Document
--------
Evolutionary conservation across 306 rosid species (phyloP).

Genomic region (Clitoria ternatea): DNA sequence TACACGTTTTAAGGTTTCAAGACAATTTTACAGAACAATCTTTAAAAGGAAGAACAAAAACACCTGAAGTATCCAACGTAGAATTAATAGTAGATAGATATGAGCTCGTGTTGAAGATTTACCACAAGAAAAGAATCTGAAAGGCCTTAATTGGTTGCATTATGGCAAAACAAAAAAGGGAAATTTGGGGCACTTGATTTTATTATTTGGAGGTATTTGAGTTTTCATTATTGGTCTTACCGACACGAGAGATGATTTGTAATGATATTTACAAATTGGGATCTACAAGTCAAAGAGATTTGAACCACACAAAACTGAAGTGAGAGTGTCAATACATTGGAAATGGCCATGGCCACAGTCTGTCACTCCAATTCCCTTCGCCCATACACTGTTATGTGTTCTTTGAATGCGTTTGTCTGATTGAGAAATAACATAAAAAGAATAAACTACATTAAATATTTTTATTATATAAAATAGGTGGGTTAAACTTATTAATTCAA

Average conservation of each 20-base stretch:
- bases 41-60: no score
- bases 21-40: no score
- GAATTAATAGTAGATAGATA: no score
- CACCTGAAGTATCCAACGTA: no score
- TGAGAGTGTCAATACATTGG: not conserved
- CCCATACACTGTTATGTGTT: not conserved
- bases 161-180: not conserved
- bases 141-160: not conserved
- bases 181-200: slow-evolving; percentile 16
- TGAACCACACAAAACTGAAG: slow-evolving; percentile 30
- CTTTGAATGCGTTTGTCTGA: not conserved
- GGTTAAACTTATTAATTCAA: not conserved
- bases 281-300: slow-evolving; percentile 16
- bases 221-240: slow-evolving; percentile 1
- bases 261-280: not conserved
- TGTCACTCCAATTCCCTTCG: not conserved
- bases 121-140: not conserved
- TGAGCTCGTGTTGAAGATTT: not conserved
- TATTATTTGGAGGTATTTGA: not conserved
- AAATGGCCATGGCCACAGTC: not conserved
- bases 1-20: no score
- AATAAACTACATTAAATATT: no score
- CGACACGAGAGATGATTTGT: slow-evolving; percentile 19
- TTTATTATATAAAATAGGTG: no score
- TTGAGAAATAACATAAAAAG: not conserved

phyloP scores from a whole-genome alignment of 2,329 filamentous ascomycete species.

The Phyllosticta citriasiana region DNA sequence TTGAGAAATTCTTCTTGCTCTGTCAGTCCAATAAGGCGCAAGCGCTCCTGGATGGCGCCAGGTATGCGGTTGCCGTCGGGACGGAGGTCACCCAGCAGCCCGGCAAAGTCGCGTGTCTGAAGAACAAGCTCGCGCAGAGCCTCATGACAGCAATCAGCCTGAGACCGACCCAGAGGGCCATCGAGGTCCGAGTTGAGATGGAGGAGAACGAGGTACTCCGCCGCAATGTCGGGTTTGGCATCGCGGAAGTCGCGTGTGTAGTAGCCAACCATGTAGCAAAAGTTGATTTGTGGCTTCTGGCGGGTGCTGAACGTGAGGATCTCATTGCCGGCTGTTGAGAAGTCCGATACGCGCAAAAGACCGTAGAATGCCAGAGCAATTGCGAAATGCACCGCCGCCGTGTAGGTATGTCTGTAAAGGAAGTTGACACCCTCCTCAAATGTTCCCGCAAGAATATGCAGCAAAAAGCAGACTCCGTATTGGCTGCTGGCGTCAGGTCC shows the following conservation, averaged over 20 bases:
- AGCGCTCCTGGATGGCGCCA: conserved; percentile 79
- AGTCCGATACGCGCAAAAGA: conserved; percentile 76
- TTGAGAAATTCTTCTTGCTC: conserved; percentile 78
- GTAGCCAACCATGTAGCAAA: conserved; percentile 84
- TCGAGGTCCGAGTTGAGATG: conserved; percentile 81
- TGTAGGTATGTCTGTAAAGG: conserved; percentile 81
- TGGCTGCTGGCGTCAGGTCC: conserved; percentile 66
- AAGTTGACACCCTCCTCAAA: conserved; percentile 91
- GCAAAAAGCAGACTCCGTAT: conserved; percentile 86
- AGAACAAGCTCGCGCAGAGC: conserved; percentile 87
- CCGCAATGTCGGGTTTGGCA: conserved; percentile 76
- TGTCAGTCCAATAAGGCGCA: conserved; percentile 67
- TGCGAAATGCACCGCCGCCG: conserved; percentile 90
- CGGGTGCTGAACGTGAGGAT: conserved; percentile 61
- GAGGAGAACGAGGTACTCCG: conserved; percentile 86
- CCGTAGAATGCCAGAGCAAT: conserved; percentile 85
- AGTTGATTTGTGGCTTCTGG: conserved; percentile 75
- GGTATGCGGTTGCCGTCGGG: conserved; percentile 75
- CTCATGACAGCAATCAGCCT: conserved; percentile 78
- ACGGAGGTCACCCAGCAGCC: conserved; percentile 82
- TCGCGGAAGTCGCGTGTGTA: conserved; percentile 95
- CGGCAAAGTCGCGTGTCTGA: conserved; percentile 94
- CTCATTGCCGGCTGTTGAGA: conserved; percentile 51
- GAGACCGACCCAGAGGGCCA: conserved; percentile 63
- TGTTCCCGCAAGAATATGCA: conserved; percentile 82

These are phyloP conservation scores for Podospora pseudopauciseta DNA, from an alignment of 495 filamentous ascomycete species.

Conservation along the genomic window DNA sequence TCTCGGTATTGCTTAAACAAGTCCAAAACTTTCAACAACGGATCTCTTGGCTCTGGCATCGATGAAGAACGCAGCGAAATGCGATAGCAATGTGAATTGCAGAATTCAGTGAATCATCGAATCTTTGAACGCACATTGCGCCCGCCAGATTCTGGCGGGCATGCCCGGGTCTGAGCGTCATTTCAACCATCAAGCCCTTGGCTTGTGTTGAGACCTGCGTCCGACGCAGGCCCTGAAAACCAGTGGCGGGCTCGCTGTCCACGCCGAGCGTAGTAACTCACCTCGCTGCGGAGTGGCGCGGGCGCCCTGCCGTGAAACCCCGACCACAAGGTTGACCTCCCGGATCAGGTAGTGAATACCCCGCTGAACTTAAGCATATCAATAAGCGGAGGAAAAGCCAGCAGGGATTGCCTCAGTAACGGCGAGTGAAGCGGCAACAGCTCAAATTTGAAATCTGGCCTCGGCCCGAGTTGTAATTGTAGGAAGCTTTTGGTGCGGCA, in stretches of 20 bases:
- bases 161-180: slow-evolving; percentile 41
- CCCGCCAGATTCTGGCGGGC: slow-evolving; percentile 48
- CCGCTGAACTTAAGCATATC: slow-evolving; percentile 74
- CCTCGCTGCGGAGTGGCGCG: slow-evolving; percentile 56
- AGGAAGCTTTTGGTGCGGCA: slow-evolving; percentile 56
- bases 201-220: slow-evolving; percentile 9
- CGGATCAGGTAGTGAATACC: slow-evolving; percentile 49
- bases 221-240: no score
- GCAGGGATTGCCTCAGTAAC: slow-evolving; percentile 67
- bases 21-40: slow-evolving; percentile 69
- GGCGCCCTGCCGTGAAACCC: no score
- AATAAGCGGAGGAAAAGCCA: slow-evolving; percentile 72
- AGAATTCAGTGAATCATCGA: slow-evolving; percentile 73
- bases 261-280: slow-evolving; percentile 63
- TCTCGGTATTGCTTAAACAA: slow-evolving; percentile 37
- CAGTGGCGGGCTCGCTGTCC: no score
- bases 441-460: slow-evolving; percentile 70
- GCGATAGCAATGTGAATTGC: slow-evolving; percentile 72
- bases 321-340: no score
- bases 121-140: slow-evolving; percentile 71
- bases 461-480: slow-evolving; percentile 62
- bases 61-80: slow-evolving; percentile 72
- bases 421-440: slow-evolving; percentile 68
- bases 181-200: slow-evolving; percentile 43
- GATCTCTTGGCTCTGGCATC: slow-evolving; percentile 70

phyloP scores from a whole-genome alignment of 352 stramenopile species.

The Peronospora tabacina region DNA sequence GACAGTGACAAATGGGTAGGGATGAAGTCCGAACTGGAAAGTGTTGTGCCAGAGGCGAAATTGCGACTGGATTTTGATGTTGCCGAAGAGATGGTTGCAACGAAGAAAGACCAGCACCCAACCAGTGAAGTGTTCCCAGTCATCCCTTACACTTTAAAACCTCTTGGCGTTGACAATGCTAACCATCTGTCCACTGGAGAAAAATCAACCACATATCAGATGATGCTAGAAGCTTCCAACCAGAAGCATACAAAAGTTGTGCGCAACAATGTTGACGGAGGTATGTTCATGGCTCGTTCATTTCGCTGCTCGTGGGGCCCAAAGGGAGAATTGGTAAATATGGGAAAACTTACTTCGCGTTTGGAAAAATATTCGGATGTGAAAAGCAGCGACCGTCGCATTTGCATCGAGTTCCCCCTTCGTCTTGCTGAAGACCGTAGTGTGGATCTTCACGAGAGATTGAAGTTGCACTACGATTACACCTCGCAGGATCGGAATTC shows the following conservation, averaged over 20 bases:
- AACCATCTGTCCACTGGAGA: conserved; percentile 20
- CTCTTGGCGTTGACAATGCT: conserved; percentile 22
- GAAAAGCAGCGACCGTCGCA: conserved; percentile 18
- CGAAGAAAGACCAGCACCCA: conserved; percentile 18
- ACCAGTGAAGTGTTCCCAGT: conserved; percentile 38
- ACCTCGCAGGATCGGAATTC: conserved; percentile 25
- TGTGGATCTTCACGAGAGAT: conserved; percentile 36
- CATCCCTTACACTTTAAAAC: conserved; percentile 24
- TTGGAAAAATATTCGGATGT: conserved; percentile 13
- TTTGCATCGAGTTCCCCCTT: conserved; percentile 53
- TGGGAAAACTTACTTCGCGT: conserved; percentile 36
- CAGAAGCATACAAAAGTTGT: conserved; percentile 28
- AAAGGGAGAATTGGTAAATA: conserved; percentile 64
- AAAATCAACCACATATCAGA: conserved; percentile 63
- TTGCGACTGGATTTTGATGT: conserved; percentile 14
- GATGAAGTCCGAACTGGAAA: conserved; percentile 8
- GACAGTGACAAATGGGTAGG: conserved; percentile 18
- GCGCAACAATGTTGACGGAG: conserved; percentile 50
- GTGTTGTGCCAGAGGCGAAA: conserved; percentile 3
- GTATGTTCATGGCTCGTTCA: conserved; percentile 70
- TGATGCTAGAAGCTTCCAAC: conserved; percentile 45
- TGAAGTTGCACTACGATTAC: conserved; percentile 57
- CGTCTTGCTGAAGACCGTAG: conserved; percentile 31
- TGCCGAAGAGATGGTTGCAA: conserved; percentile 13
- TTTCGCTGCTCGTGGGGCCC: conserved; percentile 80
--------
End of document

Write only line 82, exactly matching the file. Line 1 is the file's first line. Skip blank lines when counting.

- GATCTCTTGGCTCTGGCATC: slow-evolving; percentile 70